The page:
Gurkhas and the Siege of Delhi

Gurkhas and the Siege of Delhi

The Siege of Delhi by British forces between June and September of 1857 during what is often referred to as the Indian Mutiny is one of the most important events of that conflict. Troops of the British East India Company’s Bengal Presidency who had rebelled against their British officers as a result of numerous grievances flocked to the city, which quickly became a centre of revolt. British troops sent to regain control of the city, including the antecedents of the modern Brigade of Gurkhas, were met with attacks from both the besieged troops and other rebel forces.

Throughout the siege, units of the Sirmoor Battalion, the ancestor unit of the 2nd King Edwards Own Gurkha Rifles, and by extension The Royal Gurkha Rifles, fought alongside the 60th Rifles and the Corps of Guides at the defensive position known as Hindu Rao’s House outside the city. Eventually British and Indian forces became strong enough to mount an assault and on September 14th an assault composed of four columns of troops was launched. The third of these columns, which included the Kumaon Battalion, an ancestor of 3rd Gurkha Rifles, attacked the Kashmir Gate to the north of the city. This gate was blown open by units of the Bengal Sappers and Miners (antecedents of the Queen’s Gurkha Engineers). The column, along with two of the three others, successfully carried out their assaults.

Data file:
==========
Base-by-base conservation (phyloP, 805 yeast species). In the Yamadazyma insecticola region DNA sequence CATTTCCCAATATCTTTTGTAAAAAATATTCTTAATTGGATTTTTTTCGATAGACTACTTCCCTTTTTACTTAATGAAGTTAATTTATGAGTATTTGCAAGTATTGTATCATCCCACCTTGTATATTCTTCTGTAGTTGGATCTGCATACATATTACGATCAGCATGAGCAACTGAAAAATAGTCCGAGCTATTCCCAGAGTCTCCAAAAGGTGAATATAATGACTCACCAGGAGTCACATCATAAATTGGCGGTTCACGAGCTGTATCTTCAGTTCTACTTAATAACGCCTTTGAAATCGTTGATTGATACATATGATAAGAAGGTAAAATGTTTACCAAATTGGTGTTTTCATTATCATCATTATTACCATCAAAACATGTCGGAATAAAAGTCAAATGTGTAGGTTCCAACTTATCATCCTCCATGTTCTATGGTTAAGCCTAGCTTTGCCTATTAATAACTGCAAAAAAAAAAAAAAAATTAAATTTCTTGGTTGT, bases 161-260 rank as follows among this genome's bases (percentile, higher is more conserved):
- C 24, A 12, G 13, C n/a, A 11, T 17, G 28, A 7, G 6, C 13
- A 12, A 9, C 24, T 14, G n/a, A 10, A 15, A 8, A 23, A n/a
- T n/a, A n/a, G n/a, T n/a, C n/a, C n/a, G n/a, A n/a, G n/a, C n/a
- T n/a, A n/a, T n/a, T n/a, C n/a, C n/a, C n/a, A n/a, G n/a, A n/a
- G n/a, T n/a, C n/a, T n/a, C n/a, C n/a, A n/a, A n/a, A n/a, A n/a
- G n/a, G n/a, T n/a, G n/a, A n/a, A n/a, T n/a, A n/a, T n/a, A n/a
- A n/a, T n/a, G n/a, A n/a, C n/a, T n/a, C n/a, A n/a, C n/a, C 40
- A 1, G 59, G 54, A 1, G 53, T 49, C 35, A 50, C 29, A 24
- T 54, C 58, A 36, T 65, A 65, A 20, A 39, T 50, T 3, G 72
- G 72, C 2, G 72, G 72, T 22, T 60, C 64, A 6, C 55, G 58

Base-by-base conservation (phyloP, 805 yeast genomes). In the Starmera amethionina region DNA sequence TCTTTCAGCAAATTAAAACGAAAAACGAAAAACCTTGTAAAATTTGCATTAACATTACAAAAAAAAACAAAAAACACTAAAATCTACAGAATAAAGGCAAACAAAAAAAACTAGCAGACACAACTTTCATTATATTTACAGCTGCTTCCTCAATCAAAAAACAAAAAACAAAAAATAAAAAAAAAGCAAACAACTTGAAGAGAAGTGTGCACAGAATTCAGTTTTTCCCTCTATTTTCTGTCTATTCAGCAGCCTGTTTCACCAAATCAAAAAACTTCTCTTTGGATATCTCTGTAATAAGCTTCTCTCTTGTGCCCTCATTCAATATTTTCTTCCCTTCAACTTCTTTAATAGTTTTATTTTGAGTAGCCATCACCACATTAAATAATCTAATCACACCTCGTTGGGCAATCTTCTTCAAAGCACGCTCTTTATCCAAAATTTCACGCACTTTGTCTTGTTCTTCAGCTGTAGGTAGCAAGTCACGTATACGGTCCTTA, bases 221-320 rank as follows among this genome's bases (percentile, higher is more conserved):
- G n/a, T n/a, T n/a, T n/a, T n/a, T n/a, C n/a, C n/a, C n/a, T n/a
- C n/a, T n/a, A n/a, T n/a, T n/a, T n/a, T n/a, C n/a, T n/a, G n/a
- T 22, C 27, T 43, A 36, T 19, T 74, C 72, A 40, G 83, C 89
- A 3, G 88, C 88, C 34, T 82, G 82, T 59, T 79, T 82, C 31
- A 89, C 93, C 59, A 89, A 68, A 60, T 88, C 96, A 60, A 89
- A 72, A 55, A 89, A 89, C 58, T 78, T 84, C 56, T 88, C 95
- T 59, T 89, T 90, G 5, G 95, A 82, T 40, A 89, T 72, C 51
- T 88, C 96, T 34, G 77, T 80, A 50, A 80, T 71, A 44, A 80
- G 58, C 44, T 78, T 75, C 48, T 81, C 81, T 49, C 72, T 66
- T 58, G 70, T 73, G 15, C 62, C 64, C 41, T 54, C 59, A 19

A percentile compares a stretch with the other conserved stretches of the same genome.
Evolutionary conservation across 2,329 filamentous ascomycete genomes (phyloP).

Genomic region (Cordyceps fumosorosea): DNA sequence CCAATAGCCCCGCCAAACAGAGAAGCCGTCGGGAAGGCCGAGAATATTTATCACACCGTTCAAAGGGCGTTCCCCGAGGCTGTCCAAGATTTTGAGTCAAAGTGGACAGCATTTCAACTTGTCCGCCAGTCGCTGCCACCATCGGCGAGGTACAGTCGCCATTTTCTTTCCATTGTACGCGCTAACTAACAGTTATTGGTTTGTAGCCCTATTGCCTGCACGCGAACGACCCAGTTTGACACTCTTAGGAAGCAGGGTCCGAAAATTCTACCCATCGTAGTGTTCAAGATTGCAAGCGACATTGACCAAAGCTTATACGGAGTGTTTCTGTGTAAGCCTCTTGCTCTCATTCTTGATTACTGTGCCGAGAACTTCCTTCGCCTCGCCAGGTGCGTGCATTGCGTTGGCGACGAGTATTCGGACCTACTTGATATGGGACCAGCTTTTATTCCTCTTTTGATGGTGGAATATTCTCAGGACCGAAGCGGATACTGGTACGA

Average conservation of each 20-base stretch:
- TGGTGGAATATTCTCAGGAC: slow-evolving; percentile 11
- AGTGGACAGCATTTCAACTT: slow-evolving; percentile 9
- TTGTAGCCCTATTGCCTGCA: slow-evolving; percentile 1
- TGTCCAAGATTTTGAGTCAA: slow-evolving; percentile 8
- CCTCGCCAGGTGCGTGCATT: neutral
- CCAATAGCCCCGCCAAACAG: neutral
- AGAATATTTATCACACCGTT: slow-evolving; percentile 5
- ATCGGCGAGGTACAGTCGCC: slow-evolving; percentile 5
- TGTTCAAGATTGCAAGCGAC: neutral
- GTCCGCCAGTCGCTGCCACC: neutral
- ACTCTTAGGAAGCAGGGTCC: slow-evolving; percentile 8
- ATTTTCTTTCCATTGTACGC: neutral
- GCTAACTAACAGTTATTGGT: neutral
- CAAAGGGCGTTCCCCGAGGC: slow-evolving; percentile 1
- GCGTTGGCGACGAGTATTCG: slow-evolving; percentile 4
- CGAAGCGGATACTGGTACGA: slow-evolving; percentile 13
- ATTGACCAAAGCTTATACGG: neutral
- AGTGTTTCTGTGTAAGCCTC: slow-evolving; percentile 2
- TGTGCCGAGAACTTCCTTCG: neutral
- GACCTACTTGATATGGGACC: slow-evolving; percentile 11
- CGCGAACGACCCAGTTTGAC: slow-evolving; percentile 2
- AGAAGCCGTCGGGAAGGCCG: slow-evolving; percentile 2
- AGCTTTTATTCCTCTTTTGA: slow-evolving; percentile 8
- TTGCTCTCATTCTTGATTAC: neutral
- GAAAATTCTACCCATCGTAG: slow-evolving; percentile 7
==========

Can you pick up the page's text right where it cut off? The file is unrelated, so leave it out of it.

Whilst initially the assault looked in danger of being repelled, with one British General holding another at gunpoint to ensure that no withdrawal order was given, British troops rallied and pressed forward in the coming days. The city would go on to be captured later that month, after heavy street-by-street fighting.

After Delhi was recaptured and the Mutiny was quelled, a royal truncheon, known as the Queen’s Truncheon, was awarded to the Sirmoor Battalion in recognition of Gurkha service to the Crown, and the Sirmoor Battalion would be recognised as a Rifle Regiment.

Forces of the Nepalese Army also fought during the Mutiny, with Nepalese troops being sent by the Prime Minister of Nepal, Jang Bahadur Rana, to assist the British.

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